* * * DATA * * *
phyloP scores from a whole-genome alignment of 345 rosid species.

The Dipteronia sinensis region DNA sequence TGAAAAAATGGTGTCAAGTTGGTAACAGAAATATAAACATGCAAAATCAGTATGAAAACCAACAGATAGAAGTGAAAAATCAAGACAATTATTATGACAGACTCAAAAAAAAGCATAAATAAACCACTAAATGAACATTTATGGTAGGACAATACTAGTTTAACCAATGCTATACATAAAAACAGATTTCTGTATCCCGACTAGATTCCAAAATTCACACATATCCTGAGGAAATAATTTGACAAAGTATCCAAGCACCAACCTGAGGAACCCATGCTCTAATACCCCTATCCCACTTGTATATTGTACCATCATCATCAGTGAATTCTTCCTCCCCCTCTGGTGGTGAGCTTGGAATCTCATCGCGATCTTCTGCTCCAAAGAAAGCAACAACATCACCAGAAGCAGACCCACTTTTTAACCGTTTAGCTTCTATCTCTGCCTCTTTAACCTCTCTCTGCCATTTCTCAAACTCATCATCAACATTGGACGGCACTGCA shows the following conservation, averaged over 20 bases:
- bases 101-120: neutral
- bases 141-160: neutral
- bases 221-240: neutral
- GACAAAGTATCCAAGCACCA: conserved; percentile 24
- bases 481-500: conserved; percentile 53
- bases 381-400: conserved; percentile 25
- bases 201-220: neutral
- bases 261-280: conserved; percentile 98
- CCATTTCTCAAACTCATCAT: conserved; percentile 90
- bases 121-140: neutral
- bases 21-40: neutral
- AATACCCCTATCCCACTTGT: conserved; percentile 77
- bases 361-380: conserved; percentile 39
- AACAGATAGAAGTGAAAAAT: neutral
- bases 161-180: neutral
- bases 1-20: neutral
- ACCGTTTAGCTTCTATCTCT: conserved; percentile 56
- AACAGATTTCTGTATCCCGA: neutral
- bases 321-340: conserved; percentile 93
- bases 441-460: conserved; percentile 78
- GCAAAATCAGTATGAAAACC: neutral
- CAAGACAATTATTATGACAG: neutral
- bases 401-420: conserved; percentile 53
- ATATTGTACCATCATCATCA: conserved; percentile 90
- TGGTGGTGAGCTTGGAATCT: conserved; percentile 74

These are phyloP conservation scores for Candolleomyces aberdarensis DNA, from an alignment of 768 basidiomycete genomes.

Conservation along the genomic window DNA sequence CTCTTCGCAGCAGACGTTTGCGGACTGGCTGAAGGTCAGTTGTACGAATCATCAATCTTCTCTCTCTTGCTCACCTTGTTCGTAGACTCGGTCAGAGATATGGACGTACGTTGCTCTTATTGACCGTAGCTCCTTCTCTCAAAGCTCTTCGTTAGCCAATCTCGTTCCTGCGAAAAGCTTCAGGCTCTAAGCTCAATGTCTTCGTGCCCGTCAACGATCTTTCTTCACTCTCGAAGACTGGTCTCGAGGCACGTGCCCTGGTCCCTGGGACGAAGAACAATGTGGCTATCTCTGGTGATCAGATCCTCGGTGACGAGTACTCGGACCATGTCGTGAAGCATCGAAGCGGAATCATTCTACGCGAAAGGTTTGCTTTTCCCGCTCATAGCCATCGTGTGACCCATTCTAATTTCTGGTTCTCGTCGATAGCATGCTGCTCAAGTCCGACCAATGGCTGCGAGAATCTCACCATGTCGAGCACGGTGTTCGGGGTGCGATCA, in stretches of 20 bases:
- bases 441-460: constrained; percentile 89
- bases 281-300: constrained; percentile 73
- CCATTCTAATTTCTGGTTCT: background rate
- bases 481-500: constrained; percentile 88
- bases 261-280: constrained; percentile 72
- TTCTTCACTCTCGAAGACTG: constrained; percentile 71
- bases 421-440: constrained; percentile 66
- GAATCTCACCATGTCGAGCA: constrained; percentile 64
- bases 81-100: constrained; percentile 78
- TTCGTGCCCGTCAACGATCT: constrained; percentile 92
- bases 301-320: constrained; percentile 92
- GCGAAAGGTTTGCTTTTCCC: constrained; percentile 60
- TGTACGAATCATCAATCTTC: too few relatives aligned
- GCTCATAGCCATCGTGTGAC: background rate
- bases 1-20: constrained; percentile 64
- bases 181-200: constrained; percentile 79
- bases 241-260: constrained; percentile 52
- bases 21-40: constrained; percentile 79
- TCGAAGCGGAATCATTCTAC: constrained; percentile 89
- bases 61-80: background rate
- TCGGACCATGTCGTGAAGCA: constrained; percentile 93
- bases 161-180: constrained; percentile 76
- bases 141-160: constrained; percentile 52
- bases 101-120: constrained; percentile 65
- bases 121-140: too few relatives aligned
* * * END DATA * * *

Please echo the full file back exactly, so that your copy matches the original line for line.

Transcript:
phyloP scores from a whole-genome alignment of 345 rosid species.

The Dipteronia sinensis region DNA sequence TGAAAAAATGGTGTCAAGTTGGTAACAGAAATATAAACATGCAAAATCAGTATGAAAACCAACAGATAGAAGTGAAAAATCAAGACAATTATTATGACAGACTCAAAAAAAAGCATAAATAAACCACTAAATGAACATTTATGGTAGGACAATACTAGTTTAACCAATGCTATACATAAAAACAGATTTCTGTATCCCGACTAGATTCCAAAATTCACACATATCCTGAGGAAATAATTTGACAAAGTATCCAAGCACCAACCTGAGGAACCCATGCTCTAATACCCCTATCCCACTTGTATATTGTACCATCATCATCAGTGAATTCTTCCTCCCCCTCTGGTGGTGAGCTTGGAATCTCATCGCGATCTTCTGCTCCAAAGAAAGCAACAACATCACCAGAAGCAGACCCACTTTTTAACCGTTTAGCTTCTATCTCTGCCTCTTTAACCTCTCTCTGCCATTTCTCAAACTCATCATCAACATTGGACGGCACTGCA shows the following conservation, averaged over 20 bases:
- bases 101-120: neutral
- bases 141-160: neutral
- bases 221-240: neutral
- GACAAAGTATCCAAGCACCA: conserved; percentile 24
- bases 481-500: conserved; percentile 53
- bases 381-400: conserved; percentile 25
- bases 201-220: neutral
- bases 261-280: conserved; percentile 98
- CCATTTCTCAAACTCATCAT: conserved; percentile 90
- bases 121-140: neutral
- bases 21-40: neutral
- AATACCCCTATCCCACTTGT: conserved; percentile 77
- bases 361-380: conserved; percentile 39
- AACAGATAGAAGTGAAAAAT: neutral
- bases 161-180: neutral
- bases 1-20: neutral
- ACCGTTTAGCTTCTATCTCT: conserved; percentile 56
- AACAGATTTCTGTATCCCGA: neutral
- bases 321-340: conserved; percentile 93
- bases 441-460: conserved; percentile 78
- GCAAAATCAGTATGAAAACC: neutral
- CAAGACAATTATTATGACAG: neutral
- bases 401-420: conserved; percentile 53
- ATATTGTACCATCATCATCA: conserved; percentile 90
- TGGTGGTGAGCTTGGAATCT: conserved; percentile 74

These are phyloP conservation scores for Candolleomyces aberdarensis DNA, from an alignment of 768 basidiomycete genomes.

Conservation along the genomic window DNA sequence CTCTTCGCAGCAGACGTTTGCGGACTGGCTGAAGGTCAGTTGTACGAATCATCAATCTTCTCTCTCTTGCTCACCTTGTTCGTAGACTCGGTCAGAGATATGGACGTACGTTGCTCTTATTGACCGTAGCTCCTTCTCTCAAAGCTCTTCGTTAGCCAATCTCGTTCCTGCGAAAAGCTTCAGGCTCTAAGCTCAATGTCTTCGTGCCCGTCAACGATCTTTCTTCACTCTCGAAGACTGGTCTCGAGGCACGTGCCCTGGTCCCTGGGACGAAGAACAATGTGGCTATCTCTGGTGATCAGATCCTCGGTGACGAGTACTCGGACCATGTCGTGAAGCATCGAAGCGGAATCATTCTACGCGAAAGGTTTGCTTTTCCCGCTCATAGCCATCGTGTGACCCATTCTAATTTCTGGTTCTCGTCGATAGCATGCTGCTCAAGTCCGACCAATGGCTGCGAGAATCTCACCATGTCGAGCACGGTGTTCGGGGTGCGATCA, in stretches of 20 bases:
- bases 441-460: constrained; percentile 89
- bases 281-300: constrained; percentile 73
- CCATTCTAATTTCTGGTTCT: background rate
- bases 481-500: constrained; percentile 88
- bases 261-280: constrained; percentile 72
- TTCTTCACTCTCGAAGACTG: constrained; percentile 71
- bases 421-440: constrained; percentile 66
- GAATCTCACCATGTCGAGCA: constrained; percentile 64
- bases 81-100: constrained; percentile 78
- TTCGTGCCCGTCAACGATCT: constrained; percentile 92
- bases 301-320: constrained; percentile 92
- GCGAAAGGTTTGCTTTTCCC: constrained; percentile 60
- TGTACGAATCATCAATCTTC: too few relatives aligned
- GCTCATAGCCATCGTGTGAC: background rate
- bases 1-20: constrained; percentile 64
- bases 181-200: constrained; percentile 79
- bases 241-260: constrained; percentile 52
- bases 21-40: constrained; percentile 79
- TCGAAGCGGAATCATTCTAC: constrained; percentile 89
- bases 61-80: background rate
- TCGGACCATGTCGTGAAGCA: constrained; percentile 93
- bases 161-180: constrained; percentile 76
- bases 141-160: constrained; percentile 52
- bases 101-120: constrained; percentile 65
- bases 121-140: too few relatives aligned